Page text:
Novels and movies portray psychopaths in extreme, stereotypical ways. They appear as cold-blooded serial killers, stalkers, sex offenders, con men and women, or the prototypical evil, manipulating villain, such as Dr. No or Hannibal Lecter. Reality, unfortunately, provides some support for this view, but the picture is somewhat more complex than this.
Years of research on prison populations bear out the criminality and violence implied by the term psychopath. We now know that both male and female psychopaths commit a greater number and variety of crimes than do other criminals. Their crimes tend to be more violent than those of other criminals, and their general behavior more controlling, aggressive, threatening, and abusive. Further, their aggression and violence tend to be predatory in nature - cold-blooded and devoid of the intense emotional upheaval that typically accompanies the violent acts of most people. This sort of aggression and violence is instrumental, simply as a means to an end, and seldom followed by anything even approaching normal concern for the pain and suffering inflicted on others. On the other hand, much of the violence of other criminals tends to be reactive - a typical response to threats or situations that generate an intense emotional state. This type of violence, which in clues what is often described as a crime of passion, typically is followed by feelings of remorse and guilt for the harm done to others.
Perhaps most dangerous of all from a public safety point of view, psychopathic criminals recidivate at a much hither rate, and do so much earlier, than do other criminals. The recidivism rate refers to the percentage of offenders that commit a new crime subsequent to release into the community. Psychopaths make up about 15 percent of the prison population. Many of the remaining 85 percent of individuals in prison might be described as sociopaths or as having antisocial personality disorder, similar, but different disorders often confused with psychopathy. Although the prevalence of psychopathy in the general population is relatively small - only about 1 percent - the social, economic, physical. and psychological damage done by individuals with this disorder is far out of proportion to their numbers. They are responsible for at least half of the persistent serious and violent crimes committed in North America. Yet, as we shall see, not all psychopaths turn of a life of crime, and not all criminals are psychopaths.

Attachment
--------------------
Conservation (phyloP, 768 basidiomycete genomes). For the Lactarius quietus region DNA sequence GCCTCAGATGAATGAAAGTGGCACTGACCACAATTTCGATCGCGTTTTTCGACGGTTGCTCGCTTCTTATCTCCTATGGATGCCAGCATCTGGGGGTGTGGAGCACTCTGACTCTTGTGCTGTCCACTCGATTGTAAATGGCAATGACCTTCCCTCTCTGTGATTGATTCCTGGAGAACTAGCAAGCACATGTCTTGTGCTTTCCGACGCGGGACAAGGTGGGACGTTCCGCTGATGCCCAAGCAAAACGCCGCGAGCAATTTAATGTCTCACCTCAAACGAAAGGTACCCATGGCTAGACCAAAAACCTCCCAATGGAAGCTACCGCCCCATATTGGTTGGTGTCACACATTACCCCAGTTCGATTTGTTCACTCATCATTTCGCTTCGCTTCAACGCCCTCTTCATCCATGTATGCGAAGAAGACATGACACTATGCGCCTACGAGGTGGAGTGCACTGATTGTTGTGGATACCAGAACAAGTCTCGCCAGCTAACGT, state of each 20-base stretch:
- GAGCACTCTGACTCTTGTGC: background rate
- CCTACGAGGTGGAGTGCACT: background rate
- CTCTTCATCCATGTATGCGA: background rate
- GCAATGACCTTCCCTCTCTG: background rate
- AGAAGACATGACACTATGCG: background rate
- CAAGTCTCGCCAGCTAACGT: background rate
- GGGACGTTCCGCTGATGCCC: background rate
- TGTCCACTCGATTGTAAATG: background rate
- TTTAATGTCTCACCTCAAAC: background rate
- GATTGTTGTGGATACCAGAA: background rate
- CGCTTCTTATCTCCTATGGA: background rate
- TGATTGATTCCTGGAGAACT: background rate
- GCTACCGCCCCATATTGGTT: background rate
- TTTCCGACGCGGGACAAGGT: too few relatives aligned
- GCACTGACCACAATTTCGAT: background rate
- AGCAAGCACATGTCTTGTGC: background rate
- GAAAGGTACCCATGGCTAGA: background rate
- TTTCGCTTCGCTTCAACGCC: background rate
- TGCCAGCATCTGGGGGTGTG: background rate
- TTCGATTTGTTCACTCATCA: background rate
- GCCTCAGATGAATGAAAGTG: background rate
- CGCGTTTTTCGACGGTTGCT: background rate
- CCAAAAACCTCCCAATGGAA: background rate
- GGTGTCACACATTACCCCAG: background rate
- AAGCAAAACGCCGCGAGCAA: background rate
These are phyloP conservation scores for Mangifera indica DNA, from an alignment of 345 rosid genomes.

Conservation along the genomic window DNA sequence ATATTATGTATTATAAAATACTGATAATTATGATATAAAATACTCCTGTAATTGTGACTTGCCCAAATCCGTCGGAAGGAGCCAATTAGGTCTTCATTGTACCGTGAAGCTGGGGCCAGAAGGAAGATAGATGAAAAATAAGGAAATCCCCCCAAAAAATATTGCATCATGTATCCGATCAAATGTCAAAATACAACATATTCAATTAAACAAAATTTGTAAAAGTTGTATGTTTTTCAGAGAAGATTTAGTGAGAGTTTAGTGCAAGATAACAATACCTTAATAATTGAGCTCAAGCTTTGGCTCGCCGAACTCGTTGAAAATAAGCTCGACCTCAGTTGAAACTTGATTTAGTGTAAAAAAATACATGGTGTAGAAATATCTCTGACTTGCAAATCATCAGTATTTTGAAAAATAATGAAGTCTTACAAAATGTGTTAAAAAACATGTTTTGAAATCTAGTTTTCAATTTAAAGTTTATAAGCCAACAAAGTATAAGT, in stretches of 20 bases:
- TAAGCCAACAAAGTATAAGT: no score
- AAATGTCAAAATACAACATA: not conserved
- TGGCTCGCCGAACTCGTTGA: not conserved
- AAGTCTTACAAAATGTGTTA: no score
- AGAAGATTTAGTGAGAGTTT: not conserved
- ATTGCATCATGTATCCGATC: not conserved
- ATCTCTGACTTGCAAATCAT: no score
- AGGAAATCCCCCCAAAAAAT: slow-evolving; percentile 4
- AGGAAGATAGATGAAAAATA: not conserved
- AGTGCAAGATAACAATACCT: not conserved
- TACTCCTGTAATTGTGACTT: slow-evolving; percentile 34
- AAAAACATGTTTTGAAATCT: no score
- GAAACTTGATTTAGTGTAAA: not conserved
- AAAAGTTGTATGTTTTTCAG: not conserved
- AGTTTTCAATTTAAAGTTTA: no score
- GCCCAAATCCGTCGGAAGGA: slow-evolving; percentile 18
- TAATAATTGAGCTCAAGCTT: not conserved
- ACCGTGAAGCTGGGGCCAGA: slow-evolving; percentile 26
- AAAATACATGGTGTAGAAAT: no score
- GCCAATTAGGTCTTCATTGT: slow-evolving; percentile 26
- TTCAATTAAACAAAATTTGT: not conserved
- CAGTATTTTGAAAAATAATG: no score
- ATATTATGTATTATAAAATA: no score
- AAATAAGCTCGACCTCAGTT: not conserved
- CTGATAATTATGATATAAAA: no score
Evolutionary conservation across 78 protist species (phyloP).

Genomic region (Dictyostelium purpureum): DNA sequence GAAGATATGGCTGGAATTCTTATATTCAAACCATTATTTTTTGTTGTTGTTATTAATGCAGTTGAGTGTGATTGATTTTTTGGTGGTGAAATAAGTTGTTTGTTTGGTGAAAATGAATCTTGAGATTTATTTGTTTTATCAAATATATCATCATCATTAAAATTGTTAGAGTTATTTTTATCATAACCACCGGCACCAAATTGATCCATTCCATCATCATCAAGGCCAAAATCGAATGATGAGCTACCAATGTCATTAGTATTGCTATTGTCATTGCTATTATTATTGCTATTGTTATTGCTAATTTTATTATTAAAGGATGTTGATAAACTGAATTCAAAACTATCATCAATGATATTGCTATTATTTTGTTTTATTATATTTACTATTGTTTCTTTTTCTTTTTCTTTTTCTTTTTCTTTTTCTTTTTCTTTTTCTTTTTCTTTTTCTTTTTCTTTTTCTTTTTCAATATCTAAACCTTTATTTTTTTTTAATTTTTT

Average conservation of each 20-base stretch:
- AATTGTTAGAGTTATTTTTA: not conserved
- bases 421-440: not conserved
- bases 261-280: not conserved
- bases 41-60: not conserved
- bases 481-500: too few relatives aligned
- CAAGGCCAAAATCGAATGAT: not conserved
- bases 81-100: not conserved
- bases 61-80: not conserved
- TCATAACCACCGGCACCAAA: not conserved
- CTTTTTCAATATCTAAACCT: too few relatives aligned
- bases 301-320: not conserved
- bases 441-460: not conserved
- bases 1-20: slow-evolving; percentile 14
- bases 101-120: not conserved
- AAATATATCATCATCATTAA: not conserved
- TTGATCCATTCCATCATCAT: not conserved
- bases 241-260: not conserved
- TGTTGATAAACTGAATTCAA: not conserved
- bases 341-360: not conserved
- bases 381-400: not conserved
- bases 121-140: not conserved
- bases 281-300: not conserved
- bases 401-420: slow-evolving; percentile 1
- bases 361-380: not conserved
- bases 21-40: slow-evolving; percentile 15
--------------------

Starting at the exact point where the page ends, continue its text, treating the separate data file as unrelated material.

One may argue that psychopaths who live freely in society simply have not yet been caught committing a crime or engaging in socially destructive behavior. Given the psychopaths' personality features, and their inclination for breaking the rules and pushing the envelope of acceptable human behavior, there is some merit to this argument. Still, just having a psychopathic personality disorder does not make one a criminal. Some psychopaths live in society and do not technically break the law - although they may come close, with behavior that usually is very unpleasant for those around them. Some may lead seemingly normal lives, not hurting people in ways that attract attention, but causing problems nonetheless in hidden economic, psychological, and emotionally abusive ways. They do not make war mi and loving parents, children or family members. They do not make reliable friends or coworkers. Many psychopaths adopt a parasitic existence, living off the generosity or gullibility of others by taking advantage of and often abusing the trust and support of friends and family. They may move from place to place and from one source of support to another. You probably know one. You could work for, work with, or be married to someone with a psychopathic personality and no know that there is a formal psychological term for the individual who causes you so much pain and distress. He or she can be a neighbor, friend, or family member whose behavior you may find fascinating, confusing and repelling.